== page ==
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Building telemetry to find bugs using Xano
Learn where your users are facing problems.
Building out effective telemetry collection - allowing you to track your users’ experience with the product - is critical to making it successful over the long run. Especially in the early days, detecting errors encountered by your users is the highest priority in this respect.
When building an app quickly, you no doubt will unintentionally introduce bugs into your code. That’s just a fact a of life. But how quickly you identify and resolve these bugs, however, is critical to your product’s - and business’ - success.
Isn’t all of this information already contained in the “Request History” for every Xano API, you might ask? Yes, it is, but as of this writing, there is no way to collect this information in a centralized location or get any sort of notification when a customer hits an error. Thus, I thought it made sense to build out the functionality myself.
A few notes before proceeding:
I recommend only implementing this functionality for errors triggered by the front end. That is because if you somehow designed it on the back end, then it’s possible that an API gets bombarded with calls that trigger errors in an automated manner, which will fill up your database, potentially cause performance issues, and make it difficult to identify the source of the problem. If you only are tracking manual errors that result from mouse clicks, you’ll be much more discerning in what you capture.
While I conceived of this idea independently, during my research on the topic I also identified this post - which is specific to Bubble - that covers a very similar technique.
Two options for capturing error data
Capturing all unhandled errors
You should probably have something like this in place for any application, as just getting a browser prompt in response to an error (which is Bubble’s default behavior) can confuse your users.
On a related note, you’ll also want to minimize the amount of information you display in case of an error to prevent an attacker from determining the structure of your application and database. Xano preconditions provide an effective way to customize the response sent back under certain conditions.
The only drawback to this more broad-brush approach is that I have not found a way to capture the response code (400, 500, etc.) from the error. This isn’t a huge deal but will make it harder to sort and filter the information in your feedback database.
Finally, this technique works most easily on a single page application (SPA), but you could conceivably add the same workflow to address when “an unhandled error occurs” to every page if you would like.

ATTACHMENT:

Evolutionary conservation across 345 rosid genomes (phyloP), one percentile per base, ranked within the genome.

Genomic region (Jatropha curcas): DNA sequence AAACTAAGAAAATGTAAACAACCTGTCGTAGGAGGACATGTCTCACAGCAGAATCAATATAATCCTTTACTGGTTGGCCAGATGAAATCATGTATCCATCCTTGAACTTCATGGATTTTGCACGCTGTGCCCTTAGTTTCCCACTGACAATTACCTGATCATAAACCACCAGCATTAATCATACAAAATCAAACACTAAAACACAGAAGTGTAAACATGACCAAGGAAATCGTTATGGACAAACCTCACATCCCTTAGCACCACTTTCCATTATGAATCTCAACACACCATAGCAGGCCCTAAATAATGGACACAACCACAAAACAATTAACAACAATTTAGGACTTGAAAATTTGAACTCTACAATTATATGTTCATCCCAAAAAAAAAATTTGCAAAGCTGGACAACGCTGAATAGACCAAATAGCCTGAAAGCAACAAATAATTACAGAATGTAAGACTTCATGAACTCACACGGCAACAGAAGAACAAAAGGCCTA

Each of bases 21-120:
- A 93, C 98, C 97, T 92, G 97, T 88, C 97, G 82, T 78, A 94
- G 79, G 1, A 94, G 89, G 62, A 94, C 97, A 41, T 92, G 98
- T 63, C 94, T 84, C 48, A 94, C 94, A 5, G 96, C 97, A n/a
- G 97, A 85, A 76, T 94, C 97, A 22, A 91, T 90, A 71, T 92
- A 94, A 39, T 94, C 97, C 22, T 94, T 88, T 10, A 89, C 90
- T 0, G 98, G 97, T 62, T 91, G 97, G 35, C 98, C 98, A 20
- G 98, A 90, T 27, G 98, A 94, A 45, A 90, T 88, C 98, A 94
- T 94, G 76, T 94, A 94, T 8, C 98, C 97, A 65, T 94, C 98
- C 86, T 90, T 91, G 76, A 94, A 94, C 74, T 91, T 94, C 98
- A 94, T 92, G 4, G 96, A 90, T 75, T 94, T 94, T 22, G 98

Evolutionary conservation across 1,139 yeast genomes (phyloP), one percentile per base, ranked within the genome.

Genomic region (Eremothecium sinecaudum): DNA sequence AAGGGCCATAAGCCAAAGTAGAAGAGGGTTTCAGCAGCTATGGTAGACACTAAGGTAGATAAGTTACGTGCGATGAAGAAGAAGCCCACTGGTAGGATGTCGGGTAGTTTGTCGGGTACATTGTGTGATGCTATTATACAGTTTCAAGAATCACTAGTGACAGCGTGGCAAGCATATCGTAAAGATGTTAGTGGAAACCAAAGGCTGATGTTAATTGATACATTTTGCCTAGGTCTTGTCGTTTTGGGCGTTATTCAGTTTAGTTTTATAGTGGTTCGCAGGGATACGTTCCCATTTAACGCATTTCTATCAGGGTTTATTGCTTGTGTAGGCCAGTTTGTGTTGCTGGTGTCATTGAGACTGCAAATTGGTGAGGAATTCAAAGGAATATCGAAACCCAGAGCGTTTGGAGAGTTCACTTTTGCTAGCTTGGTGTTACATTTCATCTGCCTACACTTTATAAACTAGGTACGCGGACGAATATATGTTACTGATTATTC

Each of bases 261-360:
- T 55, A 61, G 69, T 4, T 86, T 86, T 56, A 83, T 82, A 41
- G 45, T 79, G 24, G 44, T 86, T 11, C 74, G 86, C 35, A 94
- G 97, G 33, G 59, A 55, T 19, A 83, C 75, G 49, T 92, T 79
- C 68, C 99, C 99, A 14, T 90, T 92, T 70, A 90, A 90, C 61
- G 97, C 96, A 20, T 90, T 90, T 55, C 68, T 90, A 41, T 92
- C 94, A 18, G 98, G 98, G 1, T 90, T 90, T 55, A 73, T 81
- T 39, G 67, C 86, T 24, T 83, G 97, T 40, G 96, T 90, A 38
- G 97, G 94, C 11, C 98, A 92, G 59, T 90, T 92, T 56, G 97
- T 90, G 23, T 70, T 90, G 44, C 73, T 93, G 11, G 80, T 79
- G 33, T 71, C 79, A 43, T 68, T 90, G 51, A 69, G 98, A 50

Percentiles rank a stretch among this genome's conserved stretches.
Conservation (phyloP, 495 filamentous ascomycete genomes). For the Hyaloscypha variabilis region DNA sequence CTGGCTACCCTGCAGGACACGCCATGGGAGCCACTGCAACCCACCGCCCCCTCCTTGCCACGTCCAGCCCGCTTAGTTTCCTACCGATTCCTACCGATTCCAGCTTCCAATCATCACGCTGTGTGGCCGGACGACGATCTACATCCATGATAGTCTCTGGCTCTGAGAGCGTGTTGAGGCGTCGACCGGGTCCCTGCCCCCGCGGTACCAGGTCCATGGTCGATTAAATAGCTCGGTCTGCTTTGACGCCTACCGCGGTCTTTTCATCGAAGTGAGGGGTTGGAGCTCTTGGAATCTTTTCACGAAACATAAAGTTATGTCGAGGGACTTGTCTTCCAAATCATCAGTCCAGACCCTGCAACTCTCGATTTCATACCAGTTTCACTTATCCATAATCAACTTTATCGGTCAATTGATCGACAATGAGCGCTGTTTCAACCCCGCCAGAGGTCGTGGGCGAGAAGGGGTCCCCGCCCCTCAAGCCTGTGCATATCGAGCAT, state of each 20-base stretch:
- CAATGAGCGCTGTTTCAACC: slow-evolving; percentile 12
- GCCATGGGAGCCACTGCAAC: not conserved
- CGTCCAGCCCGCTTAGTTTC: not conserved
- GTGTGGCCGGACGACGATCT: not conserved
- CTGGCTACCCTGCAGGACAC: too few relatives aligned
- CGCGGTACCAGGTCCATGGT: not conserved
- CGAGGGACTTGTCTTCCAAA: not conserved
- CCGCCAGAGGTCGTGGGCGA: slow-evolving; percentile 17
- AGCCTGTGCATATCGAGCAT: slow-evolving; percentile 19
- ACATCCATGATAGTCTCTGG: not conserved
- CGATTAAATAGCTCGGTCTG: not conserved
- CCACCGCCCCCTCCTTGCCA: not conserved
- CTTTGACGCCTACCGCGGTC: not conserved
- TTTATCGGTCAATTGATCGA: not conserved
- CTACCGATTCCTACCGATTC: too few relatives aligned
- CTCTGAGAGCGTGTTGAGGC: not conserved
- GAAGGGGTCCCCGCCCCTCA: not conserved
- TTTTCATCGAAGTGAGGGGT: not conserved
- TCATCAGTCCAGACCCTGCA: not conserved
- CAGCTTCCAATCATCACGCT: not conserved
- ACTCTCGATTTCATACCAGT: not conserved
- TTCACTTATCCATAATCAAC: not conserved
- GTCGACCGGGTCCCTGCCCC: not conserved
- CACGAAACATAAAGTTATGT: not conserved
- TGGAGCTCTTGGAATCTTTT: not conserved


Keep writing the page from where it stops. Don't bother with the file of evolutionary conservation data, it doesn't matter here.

For a specific API call
If you want to implement specific logic in response to an error triggered as part of a specific API call (back end) or worfklow (front end), then this is the way to go.
Capture the error
In order to capture the API error, you’ll need to make sure that it gets grabbed from the API. In Bubble, you’ll need to check this box on the API connector plug-in:
Make sure that, once you initialize the API call, you get the following fields back from Xano (in addition to the normal ones containing the desired data). This information will allow you to run a custom event to take action when there is an API call error.
I built a custom event in Bubble to do this. Their documentation is not very clear, but this is how you create it:
You’ll want to set up this event to capture the following parameters from the API call to Xano:
error status_code | type: number
error status_message | type: text
error body | type: text
returned_an_error | type: yes / no
Once you have a way to capture the parameters from an error, you’ll need to kick off the workflow conditionally if the API response
This is what it looks like in Bubble:
Now that you have captured the correct information on the front end, you can build out a workflow that sends it to your back end.
Before proceeding, I would recommend that you build out a feedback system like the one I developed here. You can layer in the bug-catching telemetry on top of it in a way that gives you quick way to sort through the feedback (and errors) experienced by your users over time.
Having already built out the feedback APIs, I simply added a nullable column to the feedback table called
error_code, of type
integer. If it is filled, then you know the given row an error entry generated automatically by your front end. If not, you know it a user manually sent you feedback from within the app.
Additionally, you may want to consider adding
if / then logic to your feedback
POST request that allows you to not send emails if anyone from your domain triggers the error (or does so in a non-production or live environment). This will prevent you from being inundated with notifications or emails during testing.
Finally, as I mentioned in the post on creating feedback functionality, you’ll want to send the current URL the user is viewing as part of the call.
POST API call on your front end if necessary, and the go back to your workflow.
Note: if you need to reinitialize and hadn’t already been capturing the API data, this may break your existing workflows, groups, and repeating groups. Your desired data will now be in the body of the API response.
Additional note: this custom event can only fire after a “pure” API call in Bubble, i.e. not after a displaying data in a group or a list in a repeating group.
Finally, plug in the appropriate parameters captured from your custom workflow and then set up the API call so that it pushes the information to Xano.
So now you have a reusable API call that you add as the last step of all of your API calls to collect errors from users interacting with your front end!
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